Foreign particulate matter (FPM) can affect product efficacy; but more importantly, it can affect product safety, leading to recalled products or regulatory action
FPM investigations can be expensive and, on occasion, inconclusive, further complicating decisions regarding product release. Sterile manufacturing has its own unique challenges, and the investigation of foreign particles is very often a concern. The presence of FPM in sterile pharmaceutical products, which as well as affecting efficacy and safety, has recently been one of the reasons for a major increase in the number of product recalls.1
Regulatory requirements are increasing for the characterisation and quantification of visible and subvisible foreign particles in pharmaceutical products. Turnaround times for FPM testing are often critical; companies typically benefit from having dedicated provision for the rapid analysis of samples using a selection of microscopic and spectroscopic techniques. These include:
The latest instrumentation enables automation for increased throughput and tightly controlled assays. Automated methods have been successfully validated for both residual DNA and residual protein detection, which enhance sensitivity, reduce interanalyst variability and produce the most robust assays possible.
Particulate matter is generally defined as mobile, randomly sourced, extraneous substances (other than gas bubbles) that cannot always be quantified; it is typically classified as the following based on its origin:
Particulate matter testing forms part of the USP to ensure that unintended and non-therapeutic particulates in solution dosage forms do not exceed established limits. The size of the particulate matter is a critical factor when considering the potential risk to patients. Particulate matter is typically classed as being visible (>100 μm) or subvisible (1–100 μm).
It is important for manufacturers to be able to show a detailed understanding of their process. Not only must the number of particles present be quantified, it is also important to demonstrate knowledge of their identity and origin. This requires the ability to develop bespoke FPM methodology rather than merely do routine test methods such as:
FPM investigations can be supported by the following:
There is a recognised need for flexibility, speed and attention to detail in all FPM investigations, whether routine counting and/or bespoke characterisation is required. An established, systematic and tiered approach must be applied and carefully managed, ensuring it is fit for the specific product and manufacturing process.
Sample preparation is a key component of FPM analysis and the method employed is determined by the particulate matter encountered and the matrix in which it is present. For example, the handling of fibres and particles present in a clear liquid will require a very different approach to that of collecting particulates following the actuation of an inhaler device. Companies can take advantage of service providers who are experienced and skilled in the analysis of FPM associated with all major drug delivery platforms and formulation types, including pre filled syringes (PFS), vials, ophthalmic solutions, inhalers etc. Typically, service providers will use staff trained in aseptic and sterile handling techniques to minimise contamination and perform all sample preparation prior to analysis in Class 5 laminar flow cabinets.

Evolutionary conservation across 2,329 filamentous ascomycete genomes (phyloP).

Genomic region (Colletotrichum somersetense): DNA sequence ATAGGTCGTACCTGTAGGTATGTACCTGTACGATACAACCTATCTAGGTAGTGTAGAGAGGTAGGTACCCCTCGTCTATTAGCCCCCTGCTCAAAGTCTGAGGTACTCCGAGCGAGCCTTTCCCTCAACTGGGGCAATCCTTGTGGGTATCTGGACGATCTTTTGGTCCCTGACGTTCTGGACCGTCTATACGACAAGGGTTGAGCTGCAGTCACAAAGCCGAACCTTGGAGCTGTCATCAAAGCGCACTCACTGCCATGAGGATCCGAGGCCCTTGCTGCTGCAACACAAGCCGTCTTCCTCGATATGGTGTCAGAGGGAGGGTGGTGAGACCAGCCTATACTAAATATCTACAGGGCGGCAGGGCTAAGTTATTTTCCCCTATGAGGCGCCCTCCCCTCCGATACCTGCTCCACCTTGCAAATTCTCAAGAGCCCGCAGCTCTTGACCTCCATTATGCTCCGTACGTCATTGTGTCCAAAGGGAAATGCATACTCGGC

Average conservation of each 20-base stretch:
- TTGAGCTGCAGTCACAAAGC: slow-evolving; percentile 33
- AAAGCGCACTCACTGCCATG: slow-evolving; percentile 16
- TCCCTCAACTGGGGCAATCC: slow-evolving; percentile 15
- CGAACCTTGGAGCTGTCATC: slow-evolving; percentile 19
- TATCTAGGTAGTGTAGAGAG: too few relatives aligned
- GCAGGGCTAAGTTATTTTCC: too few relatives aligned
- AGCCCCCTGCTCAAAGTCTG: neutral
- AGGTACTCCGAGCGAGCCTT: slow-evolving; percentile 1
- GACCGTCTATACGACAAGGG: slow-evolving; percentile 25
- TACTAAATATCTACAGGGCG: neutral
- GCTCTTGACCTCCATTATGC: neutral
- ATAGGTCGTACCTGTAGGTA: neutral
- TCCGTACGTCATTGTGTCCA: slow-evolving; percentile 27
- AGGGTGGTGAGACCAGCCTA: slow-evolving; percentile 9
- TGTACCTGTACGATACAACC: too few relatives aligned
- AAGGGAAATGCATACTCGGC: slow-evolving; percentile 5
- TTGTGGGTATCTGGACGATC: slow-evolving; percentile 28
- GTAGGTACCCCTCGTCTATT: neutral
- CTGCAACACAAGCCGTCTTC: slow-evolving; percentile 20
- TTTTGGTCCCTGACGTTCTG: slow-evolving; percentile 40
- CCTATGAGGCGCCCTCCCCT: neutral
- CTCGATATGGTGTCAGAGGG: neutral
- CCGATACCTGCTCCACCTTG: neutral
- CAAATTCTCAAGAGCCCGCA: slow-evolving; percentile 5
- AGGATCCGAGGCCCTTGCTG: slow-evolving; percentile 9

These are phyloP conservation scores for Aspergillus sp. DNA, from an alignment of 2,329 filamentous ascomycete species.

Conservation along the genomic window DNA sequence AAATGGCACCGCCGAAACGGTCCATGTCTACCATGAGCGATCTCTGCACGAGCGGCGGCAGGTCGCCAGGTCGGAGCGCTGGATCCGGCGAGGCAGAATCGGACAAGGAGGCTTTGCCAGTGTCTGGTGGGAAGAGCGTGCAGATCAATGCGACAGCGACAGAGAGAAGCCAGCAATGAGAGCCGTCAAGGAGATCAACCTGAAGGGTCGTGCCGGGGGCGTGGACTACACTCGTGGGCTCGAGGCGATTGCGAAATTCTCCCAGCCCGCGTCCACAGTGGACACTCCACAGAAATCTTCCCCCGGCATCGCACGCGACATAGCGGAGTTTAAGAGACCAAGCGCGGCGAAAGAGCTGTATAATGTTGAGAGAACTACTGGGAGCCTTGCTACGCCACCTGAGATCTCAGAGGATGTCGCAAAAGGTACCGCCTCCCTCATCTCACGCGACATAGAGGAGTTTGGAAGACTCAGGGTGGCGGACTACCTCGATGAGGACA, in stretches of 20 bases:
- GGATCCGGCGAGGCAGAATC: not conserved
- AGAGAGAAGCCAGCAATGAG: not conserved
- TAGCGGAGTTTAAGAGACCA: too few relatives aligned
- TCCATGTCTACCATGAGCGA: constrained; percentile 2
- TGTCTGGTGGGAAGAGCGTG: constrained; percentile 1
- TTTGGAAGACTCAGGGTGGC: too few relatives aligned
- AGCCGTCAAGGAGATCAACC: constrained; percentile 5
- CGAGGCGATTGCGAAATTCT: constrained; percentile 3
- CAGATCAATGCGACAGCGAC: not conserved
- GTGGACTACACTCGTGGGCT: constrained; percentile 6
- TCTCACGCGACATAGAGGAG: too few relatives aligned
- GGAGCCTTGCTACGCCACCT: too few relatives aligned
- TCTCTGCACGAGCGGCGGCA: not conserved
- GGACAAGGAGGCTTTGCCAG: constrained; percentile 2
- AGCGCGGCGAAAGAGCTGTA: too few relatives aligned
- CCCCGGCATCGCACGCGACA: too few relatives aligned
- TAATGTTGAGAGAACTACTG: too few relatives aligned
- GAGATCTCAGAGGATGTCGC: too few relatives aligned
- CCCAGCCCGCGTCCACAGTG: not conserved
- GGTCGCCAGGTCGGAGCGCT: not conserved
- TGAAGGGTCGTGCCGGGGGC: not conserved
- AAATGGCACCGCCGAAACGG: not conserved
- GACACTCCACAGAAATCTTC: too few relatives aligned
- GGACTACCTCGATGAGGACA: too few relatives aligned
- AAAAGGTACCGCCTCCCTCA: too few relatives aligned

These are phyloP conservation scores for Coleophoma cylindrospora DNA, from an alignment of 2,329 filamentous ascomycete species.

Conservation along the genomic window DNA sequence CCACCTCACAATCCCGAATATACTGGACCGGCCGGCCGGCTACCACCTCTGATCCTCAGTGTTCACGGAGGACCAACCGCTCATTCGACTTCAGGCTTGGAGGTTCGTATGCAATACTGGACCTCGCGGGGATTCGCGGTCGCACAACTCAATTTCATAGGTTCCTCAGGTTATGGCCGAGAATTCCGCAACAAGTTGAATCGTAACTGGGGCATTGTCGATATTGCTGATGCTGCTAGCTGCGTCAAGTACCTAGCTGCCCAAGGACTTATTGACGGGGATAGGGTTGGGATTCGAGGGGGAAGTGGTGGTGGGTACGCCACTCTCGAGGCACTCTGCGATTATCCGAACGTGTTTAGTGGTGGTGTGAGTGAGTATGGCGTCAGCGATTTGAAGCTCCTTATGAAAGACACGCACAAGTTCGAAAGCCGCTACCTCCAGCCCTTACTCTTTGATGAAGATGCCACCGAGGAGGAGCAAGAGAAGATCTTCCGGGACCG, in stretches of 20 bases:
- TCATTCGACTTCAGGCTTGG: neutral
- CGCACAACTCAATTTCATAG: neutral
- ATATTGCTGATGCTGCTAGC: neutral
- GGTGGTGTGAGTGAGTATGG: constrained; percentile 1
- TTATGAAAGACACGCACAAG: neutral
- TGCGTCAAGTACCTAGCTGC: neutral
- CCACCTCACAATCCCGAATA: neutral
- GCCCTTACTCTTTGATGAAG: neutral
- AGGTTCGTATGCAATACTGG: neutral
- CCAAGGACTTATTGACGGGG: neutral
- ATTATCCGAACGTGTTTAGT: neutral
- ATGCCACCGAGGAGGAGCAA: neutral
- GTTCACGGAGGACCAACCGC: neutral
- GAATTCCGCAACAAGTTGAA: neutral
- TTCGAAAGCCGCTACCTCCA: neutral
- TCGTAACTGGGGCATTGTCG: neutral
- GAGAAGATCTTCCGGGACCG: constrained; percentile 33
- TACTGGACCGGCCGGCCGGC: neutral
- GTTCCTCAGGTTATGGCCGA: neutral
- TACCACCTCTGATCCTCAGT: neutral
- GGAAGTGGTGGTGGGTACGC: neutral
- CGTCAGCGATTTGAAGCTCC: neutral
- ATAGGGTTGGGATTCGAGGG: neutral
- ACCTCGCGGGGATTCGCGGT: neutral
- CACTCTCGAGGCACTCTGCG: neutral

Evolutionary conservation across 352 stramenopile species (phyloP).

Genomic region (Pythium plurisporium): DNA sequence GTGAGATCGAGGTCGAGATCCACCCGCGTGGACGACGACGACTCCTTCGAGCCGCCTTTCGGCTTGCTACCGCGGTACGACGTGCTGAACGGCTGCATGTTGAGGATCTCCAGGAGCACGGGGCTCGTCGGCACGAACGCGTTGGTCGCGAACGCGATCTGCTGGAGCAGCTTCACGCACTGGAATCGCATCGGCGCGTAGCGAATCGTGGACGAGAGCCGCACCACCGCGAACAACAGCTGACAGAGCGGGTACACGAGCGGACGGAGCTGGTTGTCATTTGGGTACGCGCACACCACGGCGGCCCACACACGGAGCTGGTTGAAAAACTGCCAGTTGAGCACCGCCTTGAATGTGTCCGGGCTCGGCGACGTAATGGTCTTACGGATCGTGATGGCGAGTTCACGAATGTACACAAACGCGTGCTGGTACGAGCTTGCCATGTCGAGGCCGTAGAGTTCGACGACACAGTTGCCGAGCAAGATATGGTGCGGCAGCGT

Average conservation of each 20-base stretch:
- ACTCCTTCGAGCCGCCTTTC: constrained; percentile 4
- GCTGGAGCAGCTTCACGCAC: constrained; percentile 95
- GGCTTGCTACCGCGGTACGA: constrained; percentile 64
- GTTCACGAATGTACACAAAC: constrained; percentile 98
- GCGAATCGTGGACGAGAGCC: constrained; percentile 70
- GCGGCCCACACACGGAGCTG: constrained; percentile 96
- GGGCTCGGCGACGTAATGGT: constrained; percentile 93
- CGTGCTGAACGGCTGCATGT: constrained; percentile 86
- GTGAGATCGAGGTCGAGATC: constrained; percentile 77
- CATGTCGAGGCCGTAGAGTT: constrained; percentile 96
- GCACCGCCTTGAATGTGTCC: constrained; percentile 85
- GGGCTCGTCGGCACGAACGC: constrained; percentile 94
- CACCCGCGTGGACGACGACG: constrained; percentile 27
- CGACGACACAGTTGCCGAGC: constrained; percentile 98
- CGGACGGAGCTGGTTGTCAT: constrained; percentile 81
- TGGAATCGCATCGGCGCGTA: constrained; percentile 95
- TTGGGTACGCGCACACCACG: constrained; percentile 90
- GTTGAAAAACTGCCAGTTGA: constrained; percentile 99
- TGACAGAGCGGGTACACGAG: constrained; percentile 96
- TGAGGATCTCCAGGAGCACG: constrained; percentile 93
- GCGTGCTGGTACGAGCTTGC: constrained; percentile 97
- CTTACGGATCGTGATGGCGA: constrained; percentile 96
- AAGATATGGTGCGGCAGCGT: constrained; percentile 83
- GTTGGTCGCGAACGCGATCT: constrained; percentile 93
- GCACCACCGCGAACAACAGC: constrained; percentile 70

Following sample preparation based on USP guidelines, the particulate count test method applied includes either light obscuration (HIAC) or microscopy, as required by the client (Figure 1).
Light obscuration is fast, automated, reproducible and non-biased. However, it is limited in its ability to identify particles by colour and shape and fails to differentiate between air/gas bubbles or handle high-viscosity samples such as emulsions or colloids. Samples that are viscous, turbid or that contain colloids/surfactants are analysed chiefly by microscopy. Although this technique is more time-consuming, additional information such as size, shape and colour can be obtained. On completion of counting, data are typically reported based on either size range and/or particle category, as shown in Table I.
Further investigation to characterise the foreign matter can be performed as required. Typical foreign matter includes fibres, precipitates, metallic particles, glass shards, polymers and processing aids. Once identified, only then can appropriate control measures be introduced and their presence minimised. A typical investigation is summarised in Figure 2.
To develop a detailed understanding of a particular process or product, particulate matter size and characterisation data can be used to generate a specific library for further routine monitoring and investigations. This approach has proved to be successful in developing bespoke methods for clients that have either been transferred or remained with its provider for subsequent routine testing on an outsourced basis.
FPM in drug products is a common problem in the pharmaceutical industry that can have a major impact on companies from both a financial and a safety aspect. There has been a rise in the number of pharmaceutical product recalls in recent years owing to the presence of FPM, and its effect on product quality, efficacy and safety.
FPM is either inherent from the product itself, intrinsic from the production process or extrinsic from external contaminating particles. Manufacturers are required to thoroughly investigate any incidents involving FPM and quickly determine its origin. Furthermore, the manufacturer needs to demonstrate that they have a thorough understanding of their manufacturing process and control of the composition of their final product. Detection and analysis of FPM is a critical part of product development and quality control and companies need to ensure they do such analysis effectively.